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  1. Organizing Means–Ends Decoupling: Core–Compartment Separations in Fast Fashion.Hervé Corvellec & Herman I. Stål - 2022 - Business and Society 61 (4):857-885.
    Means–ends decoupling, the institutionally induced implementation of ineffective practices, has become increasingly common. Extant theory suggests that means–ends decoupling has real consequences, which makes it unstable and difficult for organizations to sustain. Yet little is known of how, and with what outcomes, firms organize such means–ends decoupling. We examine organizing via multiple qualitative and longitudinal case studies of how Swedish fast fashion retailers implement and manage the collection of used garments. We find that firms combine two organizational arrangements: structural and (...)
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  • CEO Personality and Language Use in CSR Reporting.Fereshteh Mahmoudian, Jamal A. Nazari, Irene M. Gordon & Karel Hrazdil - forthcoming - Business Ethics: A European Review.
    Business Ethics: A European Review, EarlyView.
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  • What on Earth Should Managers Learn About Corporate Sustainability? A Threshold Concept Approach.Ivan Montiel, Peter Jack Gallo & Raquel Antolin-Lopez - 2020 - Journal of Business Ethics 162 (4):857-880.
    The Earth is facing pressing societal grand challenges that require urgent managerial action. Responsible management learning has emerged as a discipline to prepare managers to act as responsible leaders that can effectively address such pressing challenges. This article aims to extend current knowledge on RML in the domain of corporate sustainability through the application of threshold concepts, novel ideas which provide a doorway to new knowledge and transform a learner’s mindset. Specifically, after conducting a systematic review of the management literature, (...)
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  • Management Education and Earth System Science: Transformation as If Planetary Boundaries Mattered.Sarah E. Cornell, Jose M. Alcaraz & Mark G. Edwards - 2021 - Business and Society 60 (1):26-56.
    Earth system science has identified worrying trends in the human impact on fundamental planetary systems. In this conceptual article, we discuss the implications of this research for business schools and management education. We argue that ESS findings raise significant concerns about the relationship between business and nature and, consequently, a radical reframing is required to embed economic and social activity within the global sustainability of natural systems. This has transformative implications for ME. To illustrate this reframing, we apply the ESS (...)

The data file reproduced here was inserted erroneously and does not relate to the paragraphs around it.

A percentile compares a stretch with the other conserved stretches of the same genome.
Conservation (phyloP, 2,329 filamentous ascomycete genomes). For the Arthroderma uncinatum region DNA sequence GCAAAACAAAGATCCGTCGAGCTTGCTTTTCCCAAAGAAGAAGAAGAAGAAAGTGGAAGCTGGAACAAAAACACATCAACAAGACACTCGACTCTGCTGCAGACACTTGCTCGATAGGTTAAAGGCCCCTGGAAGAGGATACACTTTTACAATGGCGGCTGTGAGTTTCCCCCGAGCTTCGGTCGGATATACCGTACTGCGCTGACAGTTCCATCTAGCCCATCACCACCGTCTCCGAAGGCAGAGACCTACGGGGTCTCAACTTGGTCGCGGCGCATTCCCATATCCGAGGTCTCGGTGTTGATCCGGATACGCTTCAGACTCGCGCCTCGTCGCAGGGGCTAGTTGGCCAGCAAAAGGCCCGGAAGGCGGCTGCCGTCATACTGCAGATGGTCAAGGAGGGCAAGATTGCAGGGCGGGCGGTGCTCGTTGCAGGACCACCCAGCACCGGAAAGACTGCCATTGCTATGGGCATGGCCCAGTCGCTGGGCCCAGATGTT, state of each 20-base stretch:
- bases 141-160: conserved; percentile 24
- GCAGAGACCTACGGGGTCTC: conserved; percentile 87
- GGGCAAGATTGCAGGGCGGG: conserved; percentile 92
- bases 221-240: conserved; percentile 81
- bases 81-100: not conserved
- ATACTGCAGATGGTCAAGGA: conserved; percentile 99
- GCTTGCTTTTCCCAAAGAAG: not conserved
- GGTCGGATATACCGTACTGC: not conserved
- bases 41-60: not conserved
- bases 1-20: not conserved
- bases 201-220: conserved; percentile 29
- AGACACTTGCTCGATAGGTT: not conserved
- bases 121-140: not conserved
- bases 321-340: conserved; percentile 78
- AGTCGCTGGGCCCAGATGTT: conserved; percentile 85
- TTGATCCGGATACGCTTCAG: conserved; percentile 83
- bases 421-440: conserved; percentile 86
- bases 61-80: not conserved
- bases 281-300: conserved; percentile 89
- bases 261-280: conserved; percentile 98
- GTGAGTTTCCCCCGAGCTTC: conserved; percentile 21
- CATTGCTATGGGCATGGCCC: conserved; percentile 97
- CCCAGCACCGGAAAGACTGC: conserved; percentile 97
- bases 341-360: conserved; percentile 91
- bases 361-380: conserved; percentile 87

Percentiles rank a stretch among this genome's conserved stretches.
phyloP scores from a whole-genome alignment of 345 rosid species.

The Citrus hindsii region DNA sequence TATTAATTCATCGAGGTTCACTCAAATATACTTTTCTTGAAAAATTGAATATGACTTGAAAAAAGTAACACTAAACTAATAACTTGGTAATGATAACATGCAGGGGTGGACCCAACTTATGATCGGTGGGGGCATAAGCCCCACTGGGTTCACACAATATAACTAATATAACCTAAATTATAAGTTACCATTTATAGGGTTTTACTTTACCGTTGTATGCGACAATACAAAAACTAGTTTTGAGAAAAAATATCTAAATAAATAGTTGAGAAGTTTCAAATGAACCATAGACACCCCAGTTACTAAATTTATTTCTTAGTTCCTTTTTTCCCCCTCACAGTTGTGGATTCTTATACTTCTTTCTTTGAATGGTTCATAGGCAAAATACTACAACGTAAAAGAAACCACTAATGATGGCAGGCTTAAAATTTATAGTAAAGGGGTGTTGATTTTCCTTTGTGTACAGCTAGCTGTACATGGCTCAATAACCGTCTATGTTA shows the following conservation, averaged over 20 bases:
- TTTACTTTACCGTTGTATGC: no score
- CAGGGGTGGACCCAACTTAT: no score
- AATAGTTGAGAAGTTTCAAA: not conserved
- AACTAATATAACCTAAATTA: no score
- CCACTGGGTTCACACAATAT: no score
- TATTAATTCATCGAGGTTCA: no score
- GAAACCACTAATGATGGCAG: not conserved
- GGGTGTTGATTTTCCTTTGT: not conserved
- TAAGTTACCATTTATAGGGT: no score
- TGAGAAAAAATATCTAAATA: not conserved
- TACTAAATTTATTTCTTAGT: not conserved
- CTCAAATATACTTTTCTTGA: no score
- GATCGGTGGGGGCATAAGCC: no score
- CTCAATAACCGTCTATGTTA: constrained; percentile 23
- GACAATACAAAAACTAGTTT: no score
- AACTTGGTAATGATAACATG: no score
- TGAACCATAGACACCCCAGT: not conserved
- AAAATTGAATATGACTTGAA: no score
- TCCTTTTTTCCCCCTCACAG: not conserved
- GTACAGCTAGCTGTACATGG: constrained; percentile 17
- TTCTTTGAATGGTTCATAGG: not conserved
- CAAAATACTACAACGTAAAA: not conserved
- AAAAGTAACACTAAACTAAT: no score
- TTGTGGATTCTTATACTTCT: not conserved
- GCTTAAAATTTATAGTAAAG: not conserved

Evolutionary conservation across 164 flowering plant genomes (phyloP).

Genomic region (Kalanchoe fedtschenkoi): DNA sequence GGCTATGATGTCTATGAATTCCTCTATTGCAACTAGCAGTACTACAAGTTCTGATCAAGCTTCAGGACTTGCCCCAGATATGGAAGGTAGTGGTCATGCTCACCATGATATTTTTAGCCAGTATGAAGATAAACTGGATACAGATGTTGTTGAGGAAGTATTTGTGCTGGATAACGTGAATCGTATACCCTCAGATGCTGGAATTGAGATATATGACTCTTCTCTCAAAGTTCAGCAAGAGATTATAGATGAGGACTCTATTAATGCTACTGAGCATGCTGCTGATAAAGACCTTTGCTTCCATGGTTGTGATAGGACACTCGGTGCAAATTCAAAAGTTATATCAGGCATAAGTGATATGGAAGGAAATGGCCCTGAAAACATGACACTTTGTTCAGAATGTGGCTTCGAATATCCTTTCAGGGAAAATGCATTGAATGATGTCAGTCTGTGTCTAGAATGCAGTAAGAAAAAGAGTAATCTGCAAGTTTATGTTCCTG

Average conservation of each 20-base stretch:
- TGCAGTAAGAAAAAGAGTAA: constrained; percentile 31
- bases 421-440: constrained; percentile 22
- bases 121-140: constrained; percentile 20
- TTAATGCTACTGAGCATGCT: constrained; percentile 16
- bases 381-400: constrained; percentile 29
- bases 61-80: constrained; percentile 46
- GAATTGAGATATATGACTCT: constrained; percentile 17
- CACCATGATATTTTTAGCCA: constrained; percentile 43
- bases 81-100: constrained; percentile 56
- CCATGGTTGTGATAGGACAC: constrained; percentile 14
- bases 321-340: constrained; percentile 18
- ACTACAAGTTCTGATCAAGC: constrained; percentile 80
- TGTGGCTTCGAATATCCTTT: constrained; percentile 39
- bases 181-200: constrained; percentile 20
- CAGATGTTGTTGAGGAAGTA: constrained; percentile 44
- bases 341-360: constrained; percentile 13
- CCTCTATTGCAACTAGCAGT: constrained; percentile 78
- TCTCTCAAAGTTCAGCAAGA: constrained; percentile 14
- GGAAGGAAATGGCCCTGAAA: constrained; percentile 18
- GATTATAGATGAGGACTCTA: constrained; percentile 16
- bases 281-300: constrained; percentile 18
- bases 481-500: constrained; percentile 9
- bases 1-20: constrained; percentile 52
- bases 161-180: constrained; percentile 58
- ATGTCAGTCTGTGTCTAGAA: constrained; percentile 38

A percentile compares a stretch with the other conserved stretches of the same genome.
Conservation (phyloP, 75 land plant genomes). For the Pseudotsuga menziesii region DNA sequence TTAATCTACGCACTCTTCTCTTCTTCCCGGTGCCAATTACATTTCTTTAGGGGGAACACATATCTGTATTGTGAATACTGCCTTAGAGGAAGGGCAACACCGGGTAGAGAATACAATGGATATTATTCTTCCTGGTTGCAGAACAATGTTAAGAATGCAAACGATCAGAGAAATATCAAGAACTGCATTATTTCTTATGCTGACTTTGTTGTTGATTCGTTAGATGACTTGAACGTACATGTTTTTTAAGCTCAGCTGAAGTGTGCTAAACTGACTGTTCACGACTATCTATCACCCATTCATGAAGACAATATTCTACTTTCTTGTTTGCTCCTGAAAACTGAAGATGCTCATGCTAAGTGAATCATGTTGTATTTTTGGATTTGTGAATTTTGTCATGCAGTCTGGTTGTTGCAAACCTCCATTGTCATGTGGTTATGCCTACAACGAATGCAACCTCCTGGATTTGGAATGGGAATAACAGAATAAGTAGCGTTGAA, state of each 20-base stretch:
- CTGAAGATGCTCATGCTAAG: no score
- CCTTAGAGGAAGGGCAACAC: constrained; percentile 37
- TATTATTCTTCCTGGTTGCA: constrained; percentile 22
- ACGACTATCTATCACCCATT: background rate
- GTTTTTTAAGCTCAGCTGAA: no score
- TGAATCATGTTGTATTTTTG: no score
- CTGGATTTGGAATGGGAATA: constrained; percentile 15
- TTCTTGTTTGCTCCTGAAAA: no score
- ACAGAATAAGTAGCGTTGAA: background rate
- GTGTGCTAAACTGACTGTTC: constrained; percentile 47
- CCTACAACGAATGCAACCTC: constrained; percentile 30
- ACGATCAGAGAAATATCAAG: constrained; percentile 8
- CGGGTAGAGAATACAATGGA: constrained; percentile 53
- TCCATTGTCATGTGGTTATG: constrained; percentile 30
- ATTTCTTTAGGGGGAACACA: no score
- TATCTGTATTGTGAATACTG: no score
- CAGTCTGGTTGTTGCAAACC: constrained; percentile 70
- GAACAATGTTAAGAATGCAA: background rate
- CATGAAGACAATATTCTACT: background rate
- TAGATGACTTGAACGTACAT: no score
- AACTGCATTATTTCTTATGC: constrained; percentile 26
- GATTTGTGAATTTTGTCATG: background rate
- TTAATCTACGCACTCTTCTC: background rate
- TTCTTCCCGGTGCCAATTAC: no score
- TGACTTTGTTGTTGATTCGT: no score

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  • A Time and Place for Sustainability: A Spatiotemporal Perspective on Organizational Sustainability Frame Development.Guido Palazzo, Natalie Slawinski & Daina Mazutis - 2021 - Business and Society 60 (7):1849-1890.
    In this article, we explore how sense of time and sense of place shape the development of organizational sustainability frames. Time and place are fundamental cultural assumptions that influence the way organizations form these frames. Given that globalization and digitalization have fundamentally altered how organizations experience and value time and place, we develop a typology of OSF development and theorize how an organization’s sense of time and sense of place interact to shape the content and structure of OSFs. In so (...)
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  • Experiences of Embedding Long-Term Thinking in an Environment of Short-Termism and Sub-Par Business Performance: Investing in Intangibles for Sustainable Growth.Kosheek Sewchurran, Johan Dekker & Jennifer McDonogh - 2019 - Journal of Business Ethics 157 (4):997-1041.
    This paper presents a case study of the South African operation of a logistics company, operating in a context of short-termism and under-performance. Frustration with managing in this context, and concern that this environment might erode the customer value proposition, prompted an exploration of the question: “How can the business prioritise its investment in intangibles to support sustainable growth in an environment of short-termism and sub-par business performance?” The study followed an inductive grounded theory approach and began with an exploration (...)
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  • Unsustainability of Sustainability: Cognitive Frames and Tensions in Bottom of the Pyramid Projects.Garima Sharma & Anand Kumar Jaiswal - 2018 - Journal of Business Ethics 148 (2):291-307.